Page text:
To mark the 40th Anniversary of the Samoa Observer, a series of selected articles printed over the last 40 years will be re-published in the next two weeks, to show our readers the issues covered by this newspaper over the years and the personalities that made the headlines.
First Published: Friday 27th April 1984
The conferring of the TUPUA TAMASESE title on Taisi Tupuola Efi by Sa Fenunuivao generates keen interest not only because of the Tama-a-aiga status of the title.
For instance, what are the implications of Moeono’s disassociation which has become an issue because 2AP focuses on it.
Judging from the turn out on Wednesday, the two newly confirmed Leutele and Salanoa were there, Iuni and perhaps 99% of Falefa matais were there, the Salani contingent (minus sideliners) was solid.
Sa Fenunuivao’s commitment is firm and irrevocable. Latest reports say that Moeono’s disassociation relates to internal village differences.
What of Satuala and Aiga-o-Mavaega (the other two political families linked with the tile TUPUA TAMASESE).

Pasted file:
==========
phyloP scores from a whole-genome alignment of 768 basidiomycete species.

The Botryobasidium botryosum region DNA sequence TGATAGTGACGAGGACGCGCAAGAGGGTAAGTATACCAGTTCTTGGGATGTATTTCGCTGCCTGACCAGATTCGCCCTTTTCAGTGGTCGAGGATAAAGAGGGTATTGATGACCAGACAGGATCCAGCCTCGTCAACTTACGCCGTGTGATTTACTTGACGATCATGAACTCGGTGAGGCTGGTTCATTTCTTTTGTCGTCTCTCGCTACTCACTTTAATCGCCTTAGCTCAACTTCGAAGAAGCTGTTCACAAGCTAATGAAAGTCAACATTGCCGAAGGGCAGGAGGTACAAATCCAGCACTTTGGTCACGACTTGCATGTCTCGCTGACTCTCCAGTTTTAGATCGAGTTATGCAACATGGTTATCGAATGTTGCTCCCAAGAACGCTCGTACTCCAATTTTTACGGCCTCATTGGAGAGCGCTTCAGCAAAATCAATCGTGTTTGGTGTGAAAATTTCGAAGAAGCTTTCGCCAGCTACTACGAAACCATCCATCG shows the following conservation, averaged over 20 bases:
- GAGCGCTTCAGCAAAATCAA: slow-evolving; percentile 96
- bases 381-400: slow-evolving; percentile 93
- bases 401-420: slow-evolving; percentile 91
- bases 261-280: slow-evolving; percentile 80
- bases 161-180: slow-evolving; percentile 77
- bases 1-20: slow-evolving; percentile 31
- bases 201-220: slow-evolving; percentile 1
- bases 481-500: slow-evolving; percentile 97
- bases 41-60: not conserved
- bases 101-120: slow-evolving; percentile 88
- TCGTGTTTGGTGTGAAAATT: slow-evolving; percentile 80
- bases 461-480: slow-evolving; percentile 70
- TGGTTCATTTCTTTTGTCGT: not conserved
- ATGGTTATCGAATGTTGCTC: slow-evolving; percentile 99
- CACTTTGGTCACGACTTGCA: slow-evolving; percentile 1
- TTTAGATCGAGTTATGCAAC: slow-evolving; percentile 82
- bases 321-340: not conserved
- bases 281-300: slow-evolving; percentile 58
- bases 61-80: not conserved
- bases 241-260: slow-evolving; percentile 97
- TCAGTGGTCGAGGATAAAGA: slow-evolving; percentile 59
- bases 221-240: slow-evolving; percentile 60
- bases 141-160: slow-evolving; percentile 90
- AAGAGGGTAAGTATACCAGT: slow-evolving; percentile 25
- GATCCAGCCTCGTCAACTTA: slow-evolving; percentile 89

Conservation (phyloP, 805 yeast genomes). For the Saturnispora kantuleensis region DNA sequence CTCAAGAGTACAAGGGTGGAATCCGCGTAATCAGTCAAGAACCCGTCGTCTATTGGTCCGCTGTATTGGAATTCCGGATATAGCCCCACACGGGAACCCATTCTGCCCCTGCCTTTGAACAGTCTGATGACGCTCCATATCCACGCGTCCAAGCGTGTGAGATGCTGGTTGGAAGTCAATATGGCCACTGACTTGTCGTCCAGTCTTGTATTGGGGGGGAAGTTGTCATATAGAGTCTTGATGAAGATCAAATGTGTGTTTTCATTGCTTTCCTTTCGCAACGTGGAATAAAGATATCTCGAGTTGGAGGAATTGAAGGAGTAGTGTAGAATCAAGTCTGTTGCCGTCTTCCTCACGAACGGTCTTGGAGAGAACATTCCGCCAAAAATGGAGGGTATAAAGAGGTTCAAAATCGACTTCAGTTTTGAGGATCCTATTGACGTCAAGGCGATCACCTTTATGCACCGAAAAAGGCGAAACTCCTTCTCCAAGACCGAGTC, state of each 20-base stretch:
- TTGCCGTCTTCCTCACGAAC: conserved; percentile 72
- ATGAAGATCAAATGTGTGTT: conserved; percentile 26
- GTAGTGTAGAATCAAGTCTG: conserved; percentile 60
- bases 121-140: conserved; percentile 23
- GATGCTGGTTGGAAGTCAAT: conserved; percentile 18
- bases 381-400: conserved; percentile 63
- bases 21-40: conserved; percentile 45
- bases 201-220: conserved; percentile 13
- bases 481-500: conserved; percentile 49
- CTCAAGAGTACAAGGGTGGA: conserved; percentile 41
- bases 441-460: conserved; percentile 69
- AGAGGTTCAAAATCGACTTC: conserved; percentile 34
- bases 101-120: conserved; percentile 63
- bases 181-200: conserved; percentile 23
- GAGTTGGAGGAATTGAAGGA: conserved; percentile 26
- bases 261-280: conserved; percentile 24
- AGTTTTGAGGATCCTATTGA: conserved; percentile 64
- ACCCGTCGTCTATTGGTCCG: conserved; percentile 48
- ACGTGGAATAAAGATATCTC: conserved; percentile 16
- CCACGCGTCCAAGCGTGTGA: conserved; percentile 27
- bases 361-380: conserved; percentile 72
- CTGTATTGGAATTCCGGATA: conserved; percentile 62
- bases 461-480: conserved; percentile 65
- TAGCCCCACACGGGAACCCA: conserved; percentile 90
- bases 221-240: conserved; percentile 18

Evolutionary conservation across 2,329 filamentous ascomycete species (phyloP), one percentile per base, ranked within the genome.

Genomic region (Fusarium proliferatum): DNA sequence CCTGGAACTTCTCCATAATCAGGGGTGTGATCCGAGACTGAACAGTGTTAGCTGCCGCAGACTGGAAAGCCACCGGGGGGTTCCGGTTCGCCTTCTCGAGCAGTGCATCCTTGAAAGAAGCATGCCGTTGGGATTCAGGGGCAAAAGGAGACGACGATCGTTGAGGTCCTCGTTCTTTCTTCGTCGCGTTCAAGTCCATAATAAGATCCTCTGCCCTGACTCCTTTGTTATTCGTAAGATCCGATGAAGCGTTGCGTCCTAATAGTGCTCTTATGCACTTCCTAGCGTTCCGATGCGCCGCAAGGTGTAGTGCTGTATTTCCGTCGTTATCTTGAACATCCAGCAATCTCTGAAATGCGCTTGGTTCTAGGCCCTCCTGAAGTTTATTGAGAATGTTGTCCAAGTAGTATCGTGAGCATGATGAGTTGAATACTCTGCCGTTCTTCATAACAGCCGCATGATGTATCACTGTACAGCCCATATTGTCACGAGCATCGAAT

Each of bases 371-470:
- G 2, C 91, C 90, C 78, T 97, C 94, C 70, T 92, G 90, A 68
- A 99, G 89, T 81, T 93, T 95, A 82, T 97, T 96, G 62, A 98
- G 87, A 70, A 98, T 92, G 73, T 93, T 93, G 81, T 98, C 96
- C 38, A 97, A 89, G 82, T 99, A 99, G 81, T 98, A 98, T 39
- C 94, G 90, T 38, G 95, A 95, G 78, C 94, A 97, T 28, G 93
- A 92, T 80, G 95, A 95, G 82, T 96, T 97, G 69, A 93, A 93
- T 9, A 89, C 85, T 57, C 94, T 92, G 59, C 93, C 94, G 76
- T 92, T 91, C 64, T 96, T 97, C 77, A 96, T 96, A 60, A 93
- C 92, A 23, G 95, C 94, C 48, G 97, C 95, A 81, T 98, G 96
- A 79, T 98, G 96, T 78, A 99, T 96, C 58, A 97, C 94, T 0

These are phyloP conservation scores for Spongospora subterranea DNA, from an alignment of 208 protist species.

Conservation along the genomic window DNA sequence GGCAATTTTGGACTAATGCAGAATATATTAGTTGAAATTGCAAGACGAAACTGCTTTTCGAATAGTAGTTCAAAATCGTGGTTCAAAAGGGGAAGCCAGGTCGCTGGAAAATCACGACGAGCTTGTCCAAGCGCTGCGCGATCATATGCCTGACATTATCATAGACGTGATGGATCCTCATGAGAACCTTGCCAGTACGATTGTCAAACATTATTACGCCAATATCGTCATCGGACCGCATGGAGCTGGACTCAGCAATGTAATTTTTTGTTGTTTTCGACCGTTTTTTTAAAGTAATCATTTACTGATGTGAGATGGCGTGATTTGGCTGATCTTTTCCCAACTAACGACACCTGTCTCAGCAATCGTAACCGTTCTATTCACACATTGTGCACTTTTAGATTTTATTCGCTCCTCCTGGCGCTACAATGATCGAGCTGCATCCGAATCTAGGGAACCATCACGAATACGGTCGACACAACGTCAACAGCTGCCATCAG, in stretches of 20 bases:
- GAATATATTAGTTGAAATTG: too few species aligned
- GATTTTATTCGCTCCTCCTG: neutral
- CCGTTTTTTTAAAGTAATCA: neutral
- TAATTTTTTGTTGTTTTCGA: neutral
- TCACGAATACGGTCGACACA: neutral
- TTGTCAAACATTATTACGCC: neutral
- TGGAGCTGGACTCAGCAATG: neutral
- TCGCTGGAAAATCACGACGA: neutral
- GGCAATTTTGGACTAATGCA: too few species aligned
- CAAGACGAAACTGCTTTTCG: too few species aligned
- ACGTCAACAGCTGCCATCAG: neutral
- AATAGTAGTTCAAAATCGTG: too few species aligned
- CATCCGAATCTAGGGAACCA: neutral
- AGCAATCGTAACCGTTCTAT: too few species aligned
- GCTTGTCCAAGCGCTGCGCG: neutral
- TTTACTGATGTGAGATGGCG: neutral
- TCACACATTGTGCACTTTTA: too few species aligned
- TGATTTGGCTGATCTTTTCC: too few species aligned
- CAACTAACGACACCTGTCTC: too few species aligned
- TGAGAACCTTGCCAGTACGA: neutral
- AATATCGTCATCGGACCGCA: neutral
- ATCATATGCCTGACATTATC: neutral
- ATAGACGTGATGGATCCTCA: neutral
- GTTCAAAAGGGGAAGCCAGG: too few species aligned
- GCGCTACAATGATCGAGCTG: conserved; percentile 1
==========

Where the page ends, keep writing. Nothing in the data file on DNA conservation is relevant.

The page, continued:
In a Lands and Titles confrontation (re Tupua Tamasese title) in the mid sixties, Tupua Efi backed by Satuala and Aiga-o-Mavaega and the majority of heirs, lost to Lealofi backed by Sa Fenunuivao.
The decision was an overwhelming victory for the victors as it was a crushing defeat for the defeated.
The court confirmed Lealofi’s appointment to the title but even more significantly decided that Sa Fenunuivao has the exclusive right to appoint a candidateand confer the title.
The latter part of the decision meant the paramount issue involed in Tama-a-aiga cases i.e. in whose keeping, political families or heirs is vested in the authority to appoint, the Court came down in favour of political families.
The heirs do not even have the right to be consulted. Sa Tuala and Aiga-o-Mavaega who argued that the heirs had the right to appoint (the majority view prevailing); Satuala Sa Fenunuivao and Aiga-o-Mavaega sharing the honours in conferring the title, lost any link to the Tama-a-Aiga title i.e. a link recognized by the Lands and Titles Court.
The Court decision also separated the Tupua and Tamasese titles thus compounding an anomaly that applies especially to Sa Tupua tama-a-aiga titleholders. Before the involvement of Europeans in Samoa.